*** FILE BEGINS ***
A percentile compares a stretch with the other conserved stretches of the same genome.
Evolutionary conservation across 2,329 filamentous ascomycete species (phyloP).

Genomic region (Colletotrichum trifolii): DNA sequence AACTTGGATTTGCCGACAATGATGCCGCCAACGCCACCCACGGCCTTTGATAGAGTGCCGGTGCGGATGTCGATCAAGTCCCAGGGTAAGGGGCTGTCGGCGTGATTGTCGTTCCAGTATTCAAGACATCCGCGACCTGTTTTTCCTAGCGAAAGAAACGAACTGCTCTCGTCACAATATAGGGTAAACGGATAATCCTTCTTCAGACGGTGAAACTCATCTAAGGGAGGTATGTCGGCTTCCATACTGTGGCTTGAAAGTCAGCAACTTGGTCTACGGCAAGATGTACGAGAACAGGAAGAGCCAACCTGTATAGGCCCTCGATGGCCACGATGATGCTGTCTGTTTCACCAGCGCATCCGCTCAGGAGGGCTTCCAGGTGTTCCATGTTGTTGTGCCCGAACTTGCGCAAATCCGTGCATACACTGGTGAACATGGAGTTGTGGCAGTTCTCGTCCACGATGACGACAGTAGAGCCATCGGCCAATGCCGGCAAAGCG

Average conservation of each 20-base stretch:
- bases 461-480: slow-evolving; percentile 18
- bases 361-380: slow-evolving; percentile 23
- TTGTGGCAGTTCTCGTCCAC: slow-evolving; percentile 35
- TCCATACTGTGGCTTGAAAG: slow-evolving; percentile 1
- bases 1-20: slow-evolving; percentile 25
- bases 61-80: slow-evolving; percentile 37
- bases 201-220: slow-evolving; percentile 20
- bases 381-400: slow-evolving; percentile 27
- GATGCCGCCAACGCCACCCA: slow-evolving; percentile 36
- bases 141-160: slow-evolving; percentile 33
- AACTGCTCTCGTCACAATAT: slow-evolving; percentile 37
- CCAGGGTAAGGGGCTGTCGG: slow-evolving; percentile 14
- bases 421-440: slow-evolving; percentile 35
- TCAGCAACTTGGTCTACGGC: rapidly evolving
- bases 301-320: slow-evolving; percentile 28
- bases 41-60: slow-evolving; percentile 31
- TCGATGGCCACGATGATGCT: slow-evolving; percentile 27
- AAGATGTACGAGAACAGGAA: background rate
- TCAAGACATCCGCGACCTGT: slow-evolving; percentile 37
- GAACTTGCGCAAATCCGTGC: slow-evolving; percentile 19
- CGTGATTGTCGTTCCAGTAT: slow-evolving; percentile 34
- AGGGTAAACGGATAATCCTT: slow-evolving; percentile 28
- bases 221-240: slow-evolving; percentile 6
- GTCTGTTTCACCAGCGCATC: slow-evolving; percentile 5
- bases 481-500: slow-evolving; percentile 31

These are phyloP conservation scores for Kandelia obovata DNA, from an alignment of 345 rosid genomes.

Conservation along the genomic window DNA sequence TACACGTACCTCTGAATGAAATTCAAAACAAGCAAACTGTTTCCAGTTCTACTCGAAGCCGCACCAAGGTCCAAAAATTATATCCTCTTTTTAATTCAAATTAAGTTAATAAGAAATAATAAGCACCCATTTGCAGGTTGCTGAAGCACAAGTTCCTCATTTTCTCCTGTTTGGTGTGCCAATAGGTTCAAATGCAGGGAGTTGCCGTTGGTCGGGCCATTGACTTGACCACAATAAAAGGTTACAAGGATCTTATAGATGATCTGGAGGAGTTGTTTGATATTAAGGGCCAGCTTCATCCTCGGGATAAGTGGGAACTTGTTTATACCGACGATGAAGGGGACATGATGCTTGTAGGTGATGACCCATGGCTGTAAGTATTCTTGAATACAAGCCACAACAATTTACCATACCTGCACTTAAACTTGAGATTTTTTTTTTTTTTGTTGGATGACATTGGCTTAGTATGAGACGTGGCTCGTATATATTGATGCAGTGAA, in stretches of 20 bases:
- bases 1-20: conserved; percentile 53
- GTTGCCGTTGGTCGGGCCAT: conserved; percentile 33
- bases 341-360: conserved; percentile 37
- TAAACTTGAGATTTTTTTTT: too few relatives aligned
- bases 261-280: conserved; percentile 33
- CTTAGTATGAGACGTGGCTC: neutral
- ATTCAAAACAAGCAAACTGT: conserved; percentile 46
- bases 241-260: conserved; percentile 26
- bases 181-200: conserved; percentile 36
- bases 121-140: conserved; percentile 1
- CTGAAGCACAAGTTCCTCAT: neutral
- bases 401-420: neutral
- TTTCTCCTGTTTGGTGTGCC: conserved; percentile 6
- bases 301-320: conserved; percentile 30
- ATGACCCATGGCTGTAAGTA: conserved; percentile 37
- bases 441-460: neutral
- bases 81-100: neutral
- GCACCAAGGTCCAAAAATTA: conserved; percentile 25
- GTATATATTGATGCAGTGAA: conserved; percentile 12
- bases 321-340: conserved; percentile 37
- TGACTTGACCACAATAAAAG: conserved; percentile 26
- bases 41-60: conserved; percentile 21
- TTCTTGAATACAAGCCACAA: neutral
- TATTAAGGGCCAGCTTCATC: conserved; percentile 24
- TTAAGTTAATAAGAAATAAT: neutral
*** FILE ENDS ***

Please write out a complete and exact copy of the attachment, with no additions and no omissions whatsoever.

A percentile compares a stretch with the other conserved stretches of the same genome.
Evolutionary conservation across 2,329 filamentous ascomycete species (phyloP).

Genomic region (Colletotrichum trifolii): DNA sequence AACTTGGATTTGCCGACAATGATGCCGCCAACGCCACCCACGGCCTTTGATAGAGTGCCGGTGCGGATGTCGATCAAGTCCCAGGGTAAGGGGCTGTCGGCGTGATTGTCGTTCCAGTATTCAAGACATCCGCGACCTGTTTTTCCTAGCGAAAGAAACGAACTGCTCTCGTCACAATATAGGGTAAACGGATAATCCTTCTTCAGACGGTGAAACTCATCTAAGGGAGGTATGTCGGCTTCCATACTGTGGCTTGAAAGTCAGCAACTTGGTCTACGGCAAGATGTACGAGAACAGGAAGAGCCAACCTGTATAGGCCCTCGATGGCCACGATGATGCTGTCTGTTTCACCAGCGCATCCGCTCAGGAGGGCTTCCAGGTGTTCCATGTTGTTGTGCCCGAACTTGCGCAAATCCGTGCATACACTGGTGAACATGGAGTTGTGGCAGTTCTCGTCCACGATGACGACAGTAGAGCCATCGGCCAATGCCGGCAAAGCG

Average conservation of each 20-base stretch:
- bases 461-480: slow-evolving; percentile 18
- bases 361-380: slow-evolving; percentile 23
- TTGTGGCAGTTCTCGTCCAC: slow-evolving; percentile 35
- TCCATACTGTGGCTTGAAAG: slow-evolving; percentile 1
- bases 1-20: slow-evolving; percentile 25
- bases 61-80: slow-evolving; percentile 37
- bases 201-220: slow-evolving; percentile 20
- bases 381-400: slow-evolving; percentile 27
- GATGCCGCCAACGCCACCCA: slow-evolving; percentile 36
- bases 141-160: slow-evolving; percentile 33
- AACTGCTCTCGTCACAATAT: slow-evolving; percentile 37
- CCAGGGTAAGGGGCTGTCGG: slow-evolving; percentile 14
- bases 421-440: slow-evolving; percentile 35
- TCAGCAACTTGGTCTACGGC: rapidly evolving
- bases 301-320: slow-evolving; percentile 28
- bases 41-60: slow-evolving; percentile 31
- TCGATGGCCACGATGATGCT: slow-evolving; percentile 27
- AAGATGTACGAGAACAGGAA: background rate
- TCAAGACATCCGCGACCTGT: slow-evolving; percentile 37
- GAACTTGCGCAAATCCGTGC: slow-evolving; percentile 19
- CGTGATTGTCGTTCCAGTAT: slow-evolving; percentile 34
- AGGGTAAACGGATAATCCTT: slow-evolving; percentile 28
- bases 221-240: slow-evolving; percentile 6
- GTCTGTTTCACCAGCGCATC: slow-evolving; percentile 5
- bases 481-500: slow-evolving; percentile 31

These are phyloP conservation scores for Kandelia obovata DNA, from an alignment of 345 rosid genomes.

Conservation along the genomic window DNA sequence TACACGTACCTCTGAATGAAATTCAAAACAAGCAAACTGTTTCCAGTTCTACTCGAAGCCGCACCAAGGTCCAAAAATTATATCCTCTTTTTAATTCAAATTAAGTTAATAAGAAATAATAAGCACCCATTTGCAGGTTGCTGAAGCACAAGTTCCTCATTTTCTCCTGTTTGGTGTGCCAATAGGTTCAAATGCAGGGAGTTGCCGTTGGTCGGGCCATTGACTTGACCACAATAAAAGGTTACAAGGATCTTATAGATGATCTGGAGGAGTTGTTTGATATTAAGGGCCAGCTTCATCCTCGGGATAAGTGGGAACTTGTTTATACCGACGATGAAGGGGACATGATGCTTGTAGGTGATGACCCATGGCTGTAAGTATTCTTGAATACAAGCCACAACAATTTACCATACCTGCACTTAAACTTGAGATTTTTTTTTTTTTTGTTGGATGACATTGGCTTAGTATGAGACGTGGCTCGTATATATTGATGCAGTGAA, in stretches of 20 bases:
- bases 1-20: conserved; percentile 53
- GTTGCCGTTGGTCGGGCCAT: conserved; percentile 33
- bases 341-360: conserved; percentile 37
- TAAACTTGAGATTTTTTTTT: too few relatives aligned
- bases 261-280: conserved; percentile 33
- CTTAGTATGAGACGTGGCTC: neutral
- ATTCAAAACAAGCAAACTGT: conserved; percentile 46
- bases 241-260: conserved; percentile 26
- bases 181-200: conserved; percentile 36
- bases 121-140: conserved; percentile 1
- CTGAAGCACAAGTTCCTCAT: neutral
- bases 401-420: neutral
- TTTCTCCTGTTTGGTGTGCC: conserved; percentile 6
- bases 301-320: conserved; percentile 30
- ATGACCCATGGCTGTAAGTA: conserved; percentile 37
- bases 441-460: neutral
- bases 81-100: neutral
- GCACCAAGGTCCAAAAATTA: conserved; percentile 25
- GTATATATTGATGCAGTGAA: conserved; percentile 12
- bases 321-340: conserved; percentile 37
- TGACTTGACCACAATAAAAG: conserved; percentile 26
- bases 41-60: conserved; percentile 21
- TTCTTGAATACAAGCCACAA: neutral
- TATTAAGGGCCAGCTTCATC: conserved; percentile 24
- TTAAGTTAATAAGAAATAAT: neutral